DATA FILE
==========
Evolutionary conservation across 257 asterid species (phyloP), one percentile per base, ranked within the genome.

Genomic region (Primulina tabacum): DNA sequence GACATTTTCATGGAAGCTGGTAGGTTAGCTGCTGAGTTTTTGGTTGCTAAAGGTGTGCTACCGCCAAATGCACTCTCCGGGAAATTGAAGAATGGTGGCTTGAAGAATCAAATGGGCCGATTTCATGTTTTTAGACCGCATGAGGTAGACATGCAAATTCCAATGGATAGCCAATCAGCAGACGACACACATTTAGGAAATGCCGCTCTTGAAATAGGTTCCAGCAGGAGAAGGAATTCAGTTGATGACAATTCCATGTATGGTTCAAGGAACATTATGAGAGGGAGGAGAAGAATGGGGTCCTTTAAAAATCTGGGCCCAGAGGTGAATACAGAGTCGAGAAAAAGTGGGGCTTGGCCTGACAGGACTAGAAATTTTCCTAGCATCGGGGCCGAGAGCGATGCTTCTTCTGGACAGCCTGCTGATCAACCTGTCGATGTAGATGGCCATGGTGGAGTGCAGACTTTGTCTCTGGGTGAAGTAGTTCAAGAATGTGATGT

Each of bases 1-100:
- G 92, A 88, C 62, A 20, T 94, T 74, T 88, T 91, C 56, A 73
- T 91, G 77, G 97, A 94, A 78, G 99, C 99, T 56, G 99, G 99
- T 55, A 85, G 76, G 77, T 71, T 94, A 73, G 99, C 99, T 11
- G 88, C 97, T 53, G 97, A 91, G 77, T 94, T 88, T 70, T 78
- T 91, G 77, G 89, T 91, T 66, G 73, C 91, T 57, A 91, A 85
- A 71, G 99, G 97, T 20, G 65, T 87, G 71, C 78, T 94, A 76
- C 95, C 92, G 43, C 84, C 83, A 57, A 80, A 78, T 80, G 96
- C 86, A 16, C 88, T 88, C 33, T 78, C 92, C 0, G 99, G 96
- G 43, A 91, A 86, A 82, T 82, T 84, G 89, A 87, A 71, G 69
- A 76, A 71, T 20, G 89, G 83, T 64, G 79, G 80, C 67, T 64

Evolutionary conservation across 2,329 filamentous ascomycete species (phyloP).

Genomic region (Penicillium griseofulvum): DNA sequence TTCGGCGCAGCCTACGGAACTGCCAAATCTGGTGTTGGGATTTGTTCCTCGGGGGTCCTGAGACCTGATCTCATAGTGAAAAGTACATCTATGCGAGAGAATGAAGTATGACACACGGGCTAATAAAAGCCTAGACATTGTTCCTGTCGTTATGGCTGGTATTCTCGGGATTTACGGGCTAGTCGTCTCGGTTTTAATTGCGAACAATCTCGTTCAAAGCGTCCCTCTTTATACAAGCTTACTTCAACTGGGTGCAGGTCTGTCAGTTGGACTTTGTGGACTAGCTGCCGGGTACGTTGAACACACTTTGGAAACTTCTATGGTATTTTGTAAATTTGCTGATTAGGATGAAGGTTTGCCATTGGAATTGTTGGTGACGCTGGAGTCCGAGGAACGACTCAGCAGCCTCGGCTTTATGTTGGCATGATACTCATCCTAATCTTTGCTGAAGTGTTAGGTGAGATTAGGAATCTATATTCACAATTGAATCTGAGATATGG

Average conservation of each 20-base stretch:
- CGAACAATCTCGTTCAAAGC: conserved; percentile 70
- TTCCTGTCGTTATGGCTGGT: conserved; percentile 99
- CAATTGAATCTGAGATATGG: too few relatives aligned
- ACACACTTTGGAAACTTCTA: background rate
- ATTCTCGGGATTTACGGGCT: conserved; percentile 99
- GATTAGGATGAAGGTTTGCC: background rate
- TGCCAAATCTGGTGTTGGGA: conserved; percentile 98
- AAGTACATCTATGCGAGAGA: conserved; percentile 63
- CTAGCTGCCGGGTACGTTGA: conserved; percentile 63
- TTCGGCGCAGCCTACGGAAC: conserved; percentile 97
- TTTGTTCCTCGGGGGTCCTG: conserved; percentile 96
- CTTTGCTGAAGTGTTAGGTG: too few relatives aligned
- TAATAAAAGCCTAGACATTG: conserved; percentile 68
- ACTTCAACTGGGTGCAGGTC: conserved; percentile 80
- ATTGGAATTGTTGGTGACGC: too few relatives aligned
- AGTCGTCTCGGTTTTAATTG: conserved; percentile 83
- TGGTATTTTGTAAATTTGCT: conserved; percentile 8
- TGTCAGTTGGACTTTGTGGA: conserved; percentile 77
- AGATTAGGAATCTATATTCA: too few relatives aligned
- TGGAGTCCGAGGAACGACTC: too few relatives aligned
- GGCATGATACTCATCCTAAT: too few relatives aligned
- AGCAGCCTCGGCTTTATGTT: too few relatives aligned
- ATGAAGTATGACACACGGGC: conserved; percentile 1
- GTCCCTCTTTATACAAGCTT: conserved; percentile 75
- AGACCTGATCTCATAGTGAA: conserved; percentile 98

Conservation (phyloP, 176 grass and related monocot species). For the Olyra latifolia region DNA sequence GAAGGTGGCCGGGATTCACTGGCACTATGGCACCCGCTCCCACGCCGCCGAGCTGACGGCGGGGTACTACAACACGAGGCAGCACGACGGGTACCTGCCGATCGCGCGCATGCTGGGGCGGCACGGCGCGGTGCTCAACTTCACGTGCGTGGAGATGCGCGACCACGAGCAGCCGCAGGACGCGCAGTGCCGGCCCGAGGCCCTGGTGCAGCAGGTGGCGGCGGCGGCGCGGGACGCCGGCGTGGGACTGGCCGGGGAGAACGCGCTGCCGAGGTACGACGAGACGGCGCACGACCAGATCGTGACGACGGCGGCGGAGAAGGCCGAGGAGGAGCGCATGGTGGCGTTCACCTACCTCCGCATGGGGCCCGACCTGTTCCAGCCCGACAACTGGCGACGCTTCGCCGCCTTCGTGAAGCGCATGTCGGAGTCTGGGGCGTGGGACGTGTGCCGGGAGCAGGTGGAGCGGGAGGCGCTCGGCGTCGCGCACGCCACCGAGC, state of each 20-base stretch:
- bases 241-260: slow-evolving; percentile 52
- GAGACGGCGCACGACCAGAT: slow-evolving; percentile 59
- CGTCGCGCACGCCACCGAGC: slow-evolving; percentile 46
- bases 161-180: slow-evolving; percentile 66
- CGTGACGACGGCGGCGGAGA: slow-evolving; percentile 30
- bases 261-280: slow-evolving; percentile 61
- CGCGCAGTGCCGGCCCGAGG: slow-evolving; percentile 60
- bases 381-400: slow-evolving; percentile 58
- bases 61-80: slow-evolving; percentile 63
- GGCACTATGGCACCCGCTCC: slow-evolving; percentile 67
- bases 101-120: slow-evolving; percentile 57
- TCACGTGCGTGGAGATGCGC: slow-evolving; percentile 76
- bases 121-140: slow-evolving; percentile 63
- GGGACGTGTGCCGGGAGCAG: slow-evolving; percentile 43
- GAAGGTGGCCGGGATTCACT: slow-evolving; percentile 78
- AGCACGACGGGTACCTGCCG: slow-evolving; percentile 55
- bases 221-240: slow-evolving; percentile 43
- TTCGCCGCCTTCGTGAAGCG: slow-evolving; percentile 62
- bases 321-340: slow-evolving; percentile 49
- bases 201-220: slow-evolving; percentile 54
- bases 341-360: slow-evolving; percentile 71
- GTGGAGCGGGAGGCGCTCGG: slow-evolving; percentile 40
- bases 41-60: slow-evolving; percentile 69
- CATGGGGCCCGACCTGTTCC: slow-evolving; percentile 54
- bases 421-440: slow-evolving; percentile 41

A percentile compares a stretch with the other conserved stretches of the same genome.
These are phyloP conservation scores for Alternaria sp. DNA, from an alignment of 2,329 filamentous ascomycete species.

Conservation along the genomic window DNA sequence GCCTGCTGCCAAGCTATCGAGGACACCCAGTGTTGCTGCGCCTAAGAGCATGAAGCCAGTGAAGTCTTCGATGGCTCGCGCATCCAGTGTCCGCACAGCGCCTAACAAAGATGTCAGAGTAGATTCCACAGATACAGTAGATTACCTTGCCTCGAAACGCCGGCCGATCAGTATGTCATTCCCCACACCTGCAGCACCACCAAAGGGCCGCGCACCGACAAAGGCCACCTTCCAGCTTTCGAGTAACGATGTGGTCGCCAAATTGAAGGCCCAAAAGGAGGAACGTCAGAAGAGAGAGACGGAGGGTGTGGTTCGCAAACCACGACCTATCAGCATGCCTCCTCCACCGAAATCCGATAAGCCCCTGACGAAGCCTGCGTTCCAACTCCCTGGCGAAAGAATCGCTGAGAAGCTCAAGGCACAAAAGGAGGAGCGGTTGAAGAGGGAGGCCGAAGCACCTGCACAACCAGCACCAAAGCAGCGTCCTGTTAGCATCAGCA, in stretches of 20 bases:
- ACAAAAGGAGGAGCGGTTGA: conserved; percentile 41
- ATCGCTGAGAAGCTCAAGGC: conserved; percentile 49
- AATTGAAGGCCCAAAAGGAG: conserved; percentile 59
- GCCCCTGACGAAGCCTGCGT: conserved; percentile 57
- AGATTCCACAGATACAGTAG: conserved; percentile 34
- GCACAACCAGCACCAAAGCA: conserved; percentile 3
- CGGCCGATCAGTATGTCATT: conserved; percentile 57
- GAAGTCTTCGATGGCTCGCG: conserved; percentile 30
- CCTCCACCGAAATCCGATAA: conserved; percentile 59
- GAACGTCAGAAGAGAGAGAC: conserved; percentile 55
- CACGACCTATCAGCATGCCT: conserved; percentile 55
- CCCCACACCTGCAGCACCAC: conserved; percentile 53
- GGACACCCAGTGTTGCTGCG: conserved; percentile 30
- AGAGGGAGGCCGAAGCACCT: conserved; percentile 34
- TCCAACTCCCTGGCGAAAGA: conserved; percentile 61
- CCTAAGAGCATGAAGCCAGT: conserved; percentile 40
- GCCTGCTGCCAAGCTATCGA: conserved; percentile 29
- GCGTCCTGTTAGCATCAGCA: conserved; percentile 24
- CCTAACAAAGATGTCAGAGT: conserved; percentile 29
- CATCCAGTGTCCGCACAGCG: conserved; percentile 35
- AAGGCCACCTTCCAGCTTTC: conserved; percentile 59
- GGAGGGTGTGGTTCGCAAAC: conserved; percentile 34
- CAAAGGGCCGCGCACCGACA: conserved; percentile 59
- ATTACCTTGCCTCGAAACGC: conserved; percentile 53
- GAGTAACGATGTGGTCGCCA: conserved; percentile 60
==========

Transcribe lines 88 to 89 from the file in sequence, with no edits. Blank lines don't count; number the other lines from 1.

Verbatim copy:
- GCGTCCTGTTAGCATCAGCA: conserved; percentile 24
- CCTAACAAAGATGTCAGAGT: conserved; percentile 29